Front-end Protocol B6700 version
RFC 705

Document Type RFC - Unknown (November 1975; No errata)
Last updated 2013-03-02
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Network Working Group
Request for Comments:  705
NIC# 33644

                         FRONT - END PROTOCOL
                            B6700 VERSION

                           2 September 1975

This is a working document which has been developed as the specification 
and guideline for design of a Burroughs B6700 attachment to an ARPA-Style

The approach is to utilize a front-end processor with a new protocol for 
network operation.  That protocol, described herein, has been built upon
the concepts expressed by M.A. Padlipsky, et al, in NIC# 31117, RFC# 647.

This proposed, site-specific, FEP implementation is the work of Gerald 
Bailey and Keith McCloghrie of NSA and of David Grothe of ACC.  It has 
already sustained some corrections provided by MAP.  It will be helpful
if interested networkers will review and provide comments to us.

Comments to BRYAN@ISI.

Roland Bryan - ACC                                                      1

Network Working Group
Request for Comments:  705
Front-End Protocol: B6700 Version

                        ***WORKING DOCUMENT***

                          FRONT-END PROTOCOL


This document describes the protocol to be used for connecting a general-
purpose computer system (host) to an ARPANET-like network via a "front-end" 
computer.  The main body of the document is aimed at a reader who is not 
conversant with all the details of network protocols.  However, a paragraph
marked with [n], refers a reader familiar with network protocols to the
n-th item of Appendix A which will amplify that particular paragraph.  
Further information on the network protocols referred to in this document 
can be obtained from the Network Information Center.

Appendix B contains diagrams showing the transitions between the different
connection states.  Appendices C and D give the implementation details of 
this protocol in the Front-End and the Hosts.

This protocol is predicated upon the assumption that for each host, a line
protocol, at a lower level, will be established between the device-driver
modules in the Host and the Front-End, and that this line protocol provides
Front-End Protocol with error-free transmissions.

                             INTRODUCTION                               2

A host computer may be connected to a network for a variety of reasons.  
Network connection may be an attempt to expand the usefulness of the
Host to the community of users which it serves by making network resources
available to them.  Conversely, the services which the Host provides may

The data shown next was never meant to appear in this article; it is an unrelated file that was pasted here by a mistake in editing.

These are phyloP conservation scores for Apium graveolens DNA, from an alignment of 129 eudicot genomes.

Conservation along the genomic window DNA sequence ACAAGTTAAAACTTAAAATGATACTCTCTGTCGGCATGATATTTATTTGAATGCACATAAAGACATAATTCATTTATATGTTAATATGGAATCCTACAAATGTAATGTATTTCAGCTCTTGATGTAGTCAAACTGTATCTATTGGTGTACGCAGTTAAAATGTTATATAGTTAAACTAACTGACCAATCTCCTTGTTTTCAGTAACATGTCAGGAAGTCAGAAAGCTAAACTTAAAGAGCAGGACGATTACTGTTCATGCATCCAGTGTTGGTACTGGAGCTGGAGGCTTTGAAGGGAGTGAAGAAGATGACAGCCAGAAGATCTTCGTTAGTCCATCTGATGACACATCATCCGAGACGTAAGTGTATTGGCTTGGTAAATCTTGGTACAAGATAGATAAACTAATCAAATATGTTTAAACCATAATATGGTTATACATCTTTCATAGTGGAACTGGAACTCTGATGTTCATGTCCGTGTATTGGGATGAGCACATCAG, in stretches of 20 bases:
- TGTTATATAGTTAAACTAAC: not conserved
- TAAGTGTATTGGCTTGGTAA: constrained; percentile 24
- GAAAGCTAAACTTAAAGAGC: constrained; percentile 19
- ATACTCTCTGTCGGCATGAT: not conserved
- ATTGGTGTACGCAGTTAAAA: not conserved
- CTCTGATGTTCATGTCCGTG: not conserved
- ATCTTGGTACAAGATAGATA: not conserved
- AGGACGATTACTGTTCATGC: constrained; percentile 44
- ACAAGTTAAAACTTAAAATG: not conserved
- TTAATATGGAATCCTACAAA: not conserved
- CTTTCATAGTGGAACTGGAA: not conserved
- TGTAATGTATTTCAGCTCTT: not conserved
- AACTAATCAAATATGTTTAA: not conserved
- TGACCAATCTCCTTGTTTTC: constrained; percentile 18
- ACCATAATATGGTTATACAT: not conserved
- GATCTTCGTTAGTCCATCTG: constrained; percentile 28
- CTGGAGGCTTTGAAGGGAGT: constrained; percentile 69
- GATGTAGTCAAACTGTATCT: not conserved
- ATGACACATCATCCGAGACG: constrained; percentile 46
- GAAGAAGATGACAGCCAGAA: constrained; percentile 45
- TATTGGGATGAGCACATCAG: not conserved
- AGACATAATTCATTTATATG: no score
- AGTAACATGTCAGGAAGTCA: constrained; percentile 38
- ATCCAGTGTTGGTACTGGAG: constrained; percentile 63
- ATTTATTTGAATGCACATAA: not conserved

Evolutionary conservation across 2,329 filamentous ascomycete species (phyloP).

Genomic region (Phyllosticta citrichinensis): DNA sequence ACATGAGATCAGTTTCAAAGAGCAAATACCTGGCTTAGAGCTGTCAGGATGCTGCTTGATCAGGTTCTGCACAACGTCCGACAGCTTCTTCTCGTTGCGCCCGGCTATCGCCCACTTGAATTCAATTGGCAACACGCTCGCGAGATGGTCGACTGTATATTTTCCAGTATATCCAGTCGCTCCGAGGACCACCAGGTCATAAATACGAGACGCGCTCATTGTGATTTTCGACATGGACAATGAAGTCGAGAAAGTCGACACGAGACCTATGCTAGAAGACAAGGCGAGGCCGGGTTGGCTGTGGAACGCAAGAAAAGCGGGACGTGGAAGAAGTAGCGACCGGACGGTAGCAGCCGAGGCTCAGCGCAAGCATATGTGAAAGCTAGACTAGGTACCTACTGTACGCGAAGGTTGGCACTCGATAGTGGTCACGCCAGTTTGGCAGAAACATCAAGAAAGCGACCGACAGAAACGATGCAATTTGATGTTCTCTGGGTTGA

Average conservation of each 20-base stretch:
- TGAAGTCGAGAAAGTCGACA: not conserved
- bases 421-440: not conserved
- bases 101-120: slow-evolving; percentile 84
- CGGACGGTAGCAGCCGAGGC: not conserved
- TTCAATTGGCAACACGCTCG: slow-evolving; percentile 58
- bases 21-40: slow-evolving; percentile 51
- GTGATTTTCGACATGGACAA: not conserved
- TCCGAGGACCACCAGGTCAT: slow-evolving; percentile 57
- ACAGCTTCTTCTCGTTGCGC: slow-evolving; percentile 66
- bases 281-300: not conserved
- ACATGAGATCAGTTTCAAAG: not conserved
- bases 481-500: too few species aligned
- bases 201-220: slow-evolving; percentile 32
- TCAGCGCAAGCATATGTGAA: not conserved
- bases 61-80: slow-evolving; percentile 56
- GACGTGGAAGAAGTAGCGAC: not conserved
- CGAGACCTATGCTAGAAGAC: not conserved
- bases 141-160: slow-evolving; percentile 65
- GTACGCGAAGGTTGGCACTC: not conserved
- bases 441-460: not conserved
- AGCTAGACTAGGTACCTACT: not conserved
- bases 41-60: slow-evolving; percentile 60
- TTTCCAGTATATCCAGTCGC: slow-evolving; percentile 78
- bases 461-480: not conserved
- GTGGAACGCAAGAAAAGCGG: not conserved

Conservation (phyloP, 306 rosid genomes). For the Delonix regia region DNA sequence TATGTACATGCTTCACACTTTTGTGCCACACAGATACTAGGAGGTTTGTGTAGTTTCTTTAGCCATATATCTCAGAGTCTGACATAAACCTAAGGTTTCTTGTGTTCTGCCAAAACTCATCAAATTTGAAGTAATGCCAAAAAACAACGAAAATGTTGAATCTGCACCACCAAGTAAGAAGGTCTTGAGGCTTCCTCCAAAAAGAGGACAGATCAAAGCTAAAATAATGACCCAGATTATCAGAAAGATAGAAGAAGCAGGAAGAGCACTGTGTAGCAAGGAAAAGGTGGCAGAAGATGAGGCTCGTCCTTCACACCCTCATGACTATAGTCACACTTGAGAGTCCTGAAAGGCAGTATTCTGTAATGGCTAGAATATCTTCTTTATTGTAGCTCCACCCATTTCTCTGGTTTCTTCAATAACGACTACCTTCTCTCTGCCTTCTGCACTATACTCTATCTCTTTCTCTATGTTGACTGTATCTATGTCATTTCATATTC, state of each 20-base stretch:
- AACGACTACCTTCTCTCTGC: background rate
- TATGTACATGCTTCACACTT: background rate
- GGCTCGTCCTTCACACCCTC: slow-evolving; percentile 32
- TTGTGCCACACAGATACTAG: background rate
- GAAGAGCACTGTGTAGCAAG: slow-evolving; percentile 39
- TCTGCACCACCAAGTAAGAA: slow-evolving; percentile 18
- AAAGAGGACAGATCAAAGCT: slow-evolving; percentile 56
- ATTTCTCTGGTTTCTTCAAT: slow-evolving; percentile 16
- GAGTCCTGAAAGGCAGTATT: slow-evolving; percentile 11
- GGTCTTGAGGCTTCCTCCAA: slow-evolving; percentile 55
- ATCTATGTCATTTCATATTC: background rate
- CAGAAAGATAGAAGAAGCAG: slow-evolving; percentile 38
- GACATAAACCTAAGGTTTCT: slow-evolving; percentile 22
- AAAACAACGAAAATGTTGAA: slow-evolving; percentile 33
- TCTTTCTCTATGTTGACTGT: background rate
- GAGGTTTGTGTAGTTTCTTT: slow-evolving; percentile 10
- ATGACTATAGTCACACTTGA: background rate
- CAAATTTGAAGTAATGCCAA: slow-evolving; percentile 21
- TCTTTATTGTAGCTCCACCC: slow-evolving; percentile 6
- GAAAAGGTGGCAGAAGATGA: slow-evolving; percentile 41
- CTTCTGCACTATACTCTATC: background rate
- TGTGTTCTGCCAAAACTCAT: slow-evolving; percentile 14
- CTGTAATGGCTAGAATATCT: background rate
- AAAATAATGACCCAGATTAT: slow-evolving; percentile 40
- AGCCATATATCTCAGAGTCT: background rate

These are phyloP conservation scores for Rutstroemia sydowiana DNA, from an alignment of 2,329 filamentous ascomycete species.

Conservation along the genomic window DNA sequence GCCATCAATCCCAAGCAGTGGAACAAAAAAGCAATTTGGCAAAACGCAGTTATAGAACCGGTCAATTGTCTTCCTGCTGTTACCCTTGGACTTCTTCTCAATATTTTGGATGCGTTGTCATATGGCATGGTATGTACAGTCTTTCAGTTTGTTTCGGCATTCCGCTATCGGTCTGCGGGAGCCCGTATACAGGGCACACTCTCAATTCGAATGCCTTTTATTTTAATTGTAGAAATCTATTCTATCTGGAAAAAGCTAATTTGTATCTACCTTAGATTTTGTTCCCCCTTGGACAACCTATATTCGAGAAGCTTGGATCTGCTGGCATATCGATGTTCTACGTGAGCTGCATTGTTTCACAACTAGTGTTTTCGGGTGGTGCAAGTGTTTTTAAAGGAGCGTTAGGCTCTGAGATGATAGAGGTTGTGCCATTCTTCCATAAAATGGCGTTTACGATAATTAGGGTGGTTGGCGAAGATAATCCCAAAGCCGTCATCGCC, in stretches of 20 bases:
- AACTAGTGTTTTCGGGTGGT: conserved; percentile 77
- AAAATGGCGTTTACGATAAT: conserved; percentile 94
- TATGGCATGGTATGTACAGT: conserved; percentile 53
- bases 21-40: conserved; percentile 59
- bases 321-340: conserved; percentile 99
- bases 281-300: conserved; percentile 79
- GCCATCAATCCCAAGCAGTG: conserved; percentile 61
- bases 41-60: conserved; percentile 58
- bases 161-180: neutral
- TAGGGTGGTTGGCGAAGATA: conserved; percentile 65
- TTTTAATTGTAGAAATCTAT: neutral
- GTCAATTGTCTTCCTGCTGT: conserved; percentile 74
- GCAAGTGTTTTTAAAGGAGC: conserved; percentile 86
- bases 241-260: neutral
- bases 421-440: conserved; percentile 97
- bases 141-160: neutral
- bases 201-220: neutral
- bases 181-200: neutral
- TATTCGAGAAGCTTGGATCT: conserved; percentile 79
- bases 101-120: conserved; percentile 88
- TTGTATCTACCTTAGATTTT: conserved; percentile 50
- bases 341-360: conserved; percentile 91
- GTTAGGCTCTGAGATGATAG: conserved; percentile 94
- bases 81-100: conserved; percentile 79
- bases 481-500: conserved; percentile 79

be made available to a larger community of users, with the network providing 
the method of access to those services.

In order for members of a network community to communicate in an intelligent 
way, there must exist a set of protocols.  The implementation of these 
protocols in a host computer is typically called the Network Control Program
(NCP).  The size and complexity of the NCP is proportional to the number and 
complexity of protocols which it implements.  For an ARPANET like network,
both the number and complexity are substantial.

                       ***WORKING DOCUMENT***


RFC 705
Front-End Protocol

                        ***WORKING DOCUMENT***

A host which directly connects into the network must assume the responsibility
for implementing this set of protocols.  That is the "price of admission"
to become a network host.  It is not necessary to implement every protocol
and every option in every host, but even in the simplest case -- implementation
of an NCP is not a small task.  The intrusion into the normal operating
environment of the host is also not small.

An alternative method for network connection is to connect the host to some
intermediate processor, and in turn, directly connect that processor to the
network.  This approach is called "Front-Ending."  There are many arguments
which may be posed to justify a host connection to a network through a front-
end processor.  The most obvious being that the responsibility for 
implementation of the network protocols (the NCP) can be delegated to the
front-end (FE), thereby reducing the impact on the host.

The purpose of this document is not to justify Front-Ending as a philosophy,
but rather, to introduce a protocol for communications between a host and
a front-end processor which is providing it network access.  The Front End
Protocol (FEP) is intended to permit the host to make use of the network 
through existing protocols, without requiring that it be cognizant of the 
complexities and implementation detail inherent in their execution.

The FEP is sufficiently general to permit its implementation in the host 
to be in terms of the function the host is performing, or the services
which it is providing.  Of primary consideration in specification of FEP
was that it must provide the host with a sufficiently robust command 
repertoire to perform its network tasks, while buffering it from the
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